Journal of Biological Chemistry vol:282 issue:37 pages:26971-80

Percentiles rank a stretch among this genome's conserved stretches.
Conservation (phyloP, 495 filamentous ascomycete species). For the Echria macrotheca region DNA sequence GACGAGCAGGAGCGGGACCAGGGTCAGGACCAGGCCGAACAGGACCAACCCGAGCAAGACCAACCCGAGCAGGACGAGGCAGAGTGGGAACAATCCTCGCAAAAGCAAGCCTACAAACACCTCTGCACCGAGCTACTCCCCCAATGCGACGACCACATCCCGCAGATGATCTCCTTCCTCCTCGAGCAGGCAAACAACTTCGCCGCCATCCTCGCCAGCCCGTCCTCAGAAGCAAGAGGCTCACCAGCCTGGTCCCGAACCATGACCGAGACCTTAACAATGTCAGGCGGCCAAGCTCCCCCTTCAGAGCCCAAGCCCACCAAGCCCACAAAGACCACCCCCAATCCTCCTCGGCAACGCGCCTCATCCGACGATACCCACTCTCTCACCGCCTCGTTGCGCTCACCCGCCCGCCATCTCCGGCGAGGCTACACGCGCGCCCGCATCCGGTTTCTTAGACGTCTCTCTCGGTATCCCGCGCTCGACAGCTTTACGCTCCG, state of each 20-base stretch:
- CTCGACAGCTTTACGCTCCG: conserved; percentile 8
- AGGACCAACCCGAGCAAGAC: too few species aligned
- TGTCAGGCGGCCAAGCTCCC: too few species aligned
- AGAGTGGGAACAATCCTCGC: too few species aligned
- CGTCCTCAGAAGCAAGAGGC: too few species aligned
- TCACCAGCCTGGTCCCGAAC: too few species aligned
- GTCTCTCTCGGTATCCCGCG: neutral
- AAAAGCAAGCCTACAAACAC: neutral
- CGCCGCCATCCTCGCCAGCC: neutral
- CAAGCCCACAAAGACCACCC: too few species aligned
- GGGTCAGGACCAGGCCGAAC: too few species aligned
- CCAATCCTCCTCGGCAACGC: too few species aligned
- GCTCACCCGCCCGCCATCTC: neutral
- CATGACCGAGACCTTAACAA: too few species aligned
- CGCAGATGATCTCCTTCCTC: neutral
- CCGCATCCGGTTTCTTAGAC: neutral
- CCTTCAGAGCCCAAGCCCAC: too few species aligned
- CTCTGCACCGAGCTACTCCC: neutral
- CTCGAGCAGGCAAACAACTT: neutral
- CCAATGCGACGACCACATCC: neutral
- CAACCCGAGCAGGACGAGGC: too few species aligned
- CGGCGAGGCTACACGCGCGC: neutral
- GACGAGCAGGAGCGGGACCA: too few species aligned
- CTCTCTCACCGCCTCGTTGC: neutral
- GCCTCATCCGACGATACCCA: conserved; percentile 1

Protein phosphatase 2A (PP2A) is a family of multifunctional serine/threonine phosphatases all composed of a catalytic C, a structural A, and a regulatory B subunit. Assembly of the complex with the appropriate B subunit forms the key to the functional specificity and regulation of PP2A. Emerging evidence suggests a crucial role for methylation and phosphorylation of the PP2A C subunit in this process. In this study, we show that PP2A C subunit methylation was not absolutely required for binding the PR61/B' and PR72/B'' subunit families, whereas binding of the PR55/B subunit family was determined by methylation and the nature of the C-terminal amino acid side chain. Moreover mutation of the phosphorylatable Tyr(307) or Thr(304) residues differentially affected binding of distinct B subunit family members. Down-regulation of the PP2A methyltransferase LCMT1 by RNA interference gradually reduced the cellular amount of methylated C subunit and induced a dynamic redistribution of the remaining methylated PP2A(C) between different PP2A trimers consistent with their methylation requirements. Persistent knockdown of LCMT1 eventually resulted in specific degradation of the PR55/B subunit and apoptotic cell death. Together these results establish a crucial foundation for understanding PP2A regulatory subunit selection.